And there were nice comic-horror touches too, to all this grim nastiness. Like the famous story of the guest at one of his mass stake-outs, who showed a certain prim disgust at having to eat amongst all the stench of decaying flesh. Vlad felt such sympathy for his sensitivities that he had him staked a little higher than all the rest - once he had been impaled for his impudence - so as not to offend the man’s delicate nose.
He clearly had a sense of humour.
When I first heard about Vlad I had a genuine feeling of horror and revulsion. I think it was the addition of the detail about the pig-fat that did it for me. I couldn’t help imagining the greased up stake entering my own nether regions, pushing up into my innards, being driven through my own body, and being lodged there amongst my own vital organs.
History, though, has a way of filtering out its own worst excesses. So Vlad’s tale comes to us via medieval chapbooks - popular horror stories of their day - through arcane vampire lore and 18th century vampire tales, to Bram Stoker, who used the name for his character and the location as a setting for his most famous book. And after this we have vampire films with Bela Lugosi and Christopher Lee in the starring role, or other famous actors playing the part, starting off as horror and ending as camp theatrics. And then we have all sorts of popular cultural accretions, vampire masks and vampire teeth and vampire cloaks as a bit of fun for Halloween. And then somehow, by some strange circular historical and cultural logic, all of this returns to the home of Vlad the Impaler himself, to Bran Castle in Transylvania, where there is a picturesque medieval castle which had little to do with Vlad when he was alive, but which was the location for the film Bram Stoker’s Dracula, starring Gary Oldman (one of the better excursions into the genre) and where there is a market selling all this Halloween tat, witch’s hats and devil’s horns, along with all the vampire gear, including two spectacularly badly translated pamphlets on Vlad, from which I got most of the previous information.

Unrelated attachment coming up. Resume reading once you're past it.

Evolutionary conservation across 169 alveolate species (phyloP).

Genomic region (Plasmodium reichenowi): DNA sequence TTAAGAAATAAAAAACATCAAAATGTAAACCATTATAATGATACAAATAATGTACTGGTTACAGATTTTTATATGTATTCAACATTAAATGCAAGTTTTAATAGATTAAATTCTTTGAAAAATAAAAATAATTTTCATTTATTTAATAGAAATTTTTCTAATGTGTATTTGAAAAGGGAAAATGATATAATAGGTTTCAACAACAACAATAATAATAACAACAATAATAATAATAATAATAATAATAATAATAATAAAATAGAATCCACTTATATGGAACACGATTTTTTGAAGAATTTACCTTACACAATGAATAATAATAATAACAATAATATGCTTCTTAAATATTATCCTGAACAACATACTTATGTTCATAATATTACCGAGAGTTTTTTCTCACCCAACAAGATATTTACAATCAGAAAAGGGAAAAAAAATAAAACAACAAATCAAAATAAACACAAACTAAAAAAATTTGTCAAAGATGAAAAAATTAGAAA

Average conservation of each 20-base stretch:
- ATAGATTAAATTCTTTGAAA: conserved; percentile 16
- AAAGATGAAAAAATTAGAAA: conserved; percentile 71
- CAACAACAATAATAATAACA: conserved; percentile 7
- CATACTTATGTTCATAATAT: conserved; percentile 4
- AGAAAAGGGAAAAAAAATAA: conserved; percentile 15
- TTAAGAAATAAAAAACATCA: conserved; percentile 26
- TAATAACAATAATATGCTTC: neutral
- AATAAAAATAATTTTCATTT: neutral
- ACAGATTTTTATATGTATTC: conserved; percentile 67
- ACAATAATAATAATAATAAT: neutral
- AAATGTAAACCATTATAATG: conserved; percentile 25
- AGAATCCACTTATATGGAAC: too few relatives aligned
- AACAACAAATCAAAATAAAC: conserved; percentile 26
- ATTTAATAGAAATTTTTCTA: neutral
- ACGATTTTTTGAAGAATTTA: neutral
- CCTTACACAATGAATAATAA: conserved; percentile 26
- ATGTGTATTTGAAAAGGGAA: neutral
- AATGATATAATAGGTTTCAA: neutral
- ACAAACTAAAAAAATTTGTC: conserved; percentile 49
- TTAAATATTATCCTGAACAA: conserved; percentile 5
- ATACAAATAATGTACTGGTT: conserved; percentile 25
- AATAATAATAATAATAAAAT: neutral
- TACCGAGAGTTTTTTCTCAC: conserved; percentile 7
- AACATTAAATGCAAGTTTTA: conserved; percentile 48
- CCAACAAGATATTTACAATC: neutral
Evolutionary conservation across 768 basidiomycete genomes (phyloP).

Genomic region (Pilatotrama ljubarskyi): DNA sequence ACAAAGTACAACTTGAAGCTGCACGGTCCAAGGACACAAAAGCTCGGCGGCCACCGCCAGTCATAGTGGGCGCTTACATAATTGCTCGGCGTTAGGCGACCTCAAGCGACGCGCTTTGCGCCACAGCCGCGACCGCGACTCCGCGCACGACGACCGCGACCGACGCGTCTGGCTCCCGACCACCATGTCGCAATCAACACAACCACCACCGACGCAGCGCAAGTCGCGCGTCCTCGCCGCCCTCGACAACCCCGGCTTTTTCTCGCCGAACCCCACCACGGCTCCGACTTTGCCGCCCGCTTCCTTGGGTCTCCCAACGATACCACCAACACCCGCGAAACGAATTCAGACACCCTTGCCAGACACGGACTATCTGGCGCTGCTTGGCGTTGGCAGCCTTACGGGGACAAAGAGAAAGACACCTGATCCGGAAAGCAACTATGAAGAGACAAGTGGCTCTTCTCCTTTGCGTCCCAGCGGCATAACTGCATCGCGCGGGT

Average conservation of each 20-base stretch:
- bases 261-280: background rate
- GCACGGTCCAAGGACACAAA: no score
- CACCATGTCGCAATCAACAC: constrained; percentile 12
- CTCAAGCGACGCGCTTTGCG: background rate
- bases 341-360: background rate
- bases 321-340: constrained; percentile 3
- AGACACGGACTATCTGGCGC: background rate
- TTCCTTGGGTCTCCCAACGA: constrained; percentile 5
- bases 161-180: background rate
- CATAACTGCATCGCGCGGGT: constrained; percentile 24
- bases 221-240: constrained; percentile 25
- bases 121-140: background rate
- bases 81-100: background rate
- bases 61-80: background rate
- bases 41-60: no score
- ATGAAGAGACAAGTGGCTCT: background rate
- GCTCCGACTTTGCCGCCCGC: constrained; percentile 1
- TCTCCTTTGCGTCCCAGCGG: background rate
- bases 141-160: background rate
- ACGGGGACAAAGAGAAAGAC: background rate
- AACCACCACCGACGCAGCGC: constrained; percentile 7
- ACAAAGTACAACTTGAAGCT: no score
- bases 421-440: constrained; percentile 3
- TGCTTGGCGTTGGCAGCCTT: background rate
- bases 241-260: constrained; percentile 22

I mean: how do you account for this?
Poor Vlad must be turning in his grave (assuming he has a grave and isn’t actually one of the undead) to have his monstrous sadism turned into a parlour game for children.
Not that you can blame anyone for cashing in on the Dracula market.
It’s what I’m doing here.
More about Romania by CJ Stone
- Beyond The Forest: Journeys to the Heart of Transylvania, Romania
Transylvania is a country of miracles, of legends, of strange tales, full of mystery. CJ Stone discovers scepticism and the Milky Way and meets a statue of a multi-armed goddess-tree with a macabre tale attached.
- Bear Nation: Looking For Bear in Harghita County, Transylvania - Part 1
At one point he was struggling for a word. "This is not good for the bear... the bear..." He was trying to find a word to describe the family of bears as a whole, frustrated at his lack of English. He said: "This is not good for the bear nation."
- Borderlands: Bird Watching in Dobrogea, Romania
Dobrogea is a distinct region of Romania between the Danube and the Black Sea. CJ Stone goes in search of birds and memories while contemplating the mysteries of communism.
- Bear Stalking: hunting with a camera in Romania
There is now an alternative way to shoot bears. With bear stalking, the camera takes the place of the rifle, and the photograph takes the place of the trophy. And a picture of one of these magnificent creatures is an incredible prize.
- Landscape and Possession
It is a landscape without possession. The land doesn't appear to be owned by anyone. Perhaps it is the landscape that does the owning: perhaps it owns all the creatures, human and otherwise, who dwell within it.
- Ham and Chris in the Mountains of Harghita, Romania.
In memory of Ham: "one-third bear, one-third wolf, one third Scooby-doo on roller-skates"
© 2008 CJStone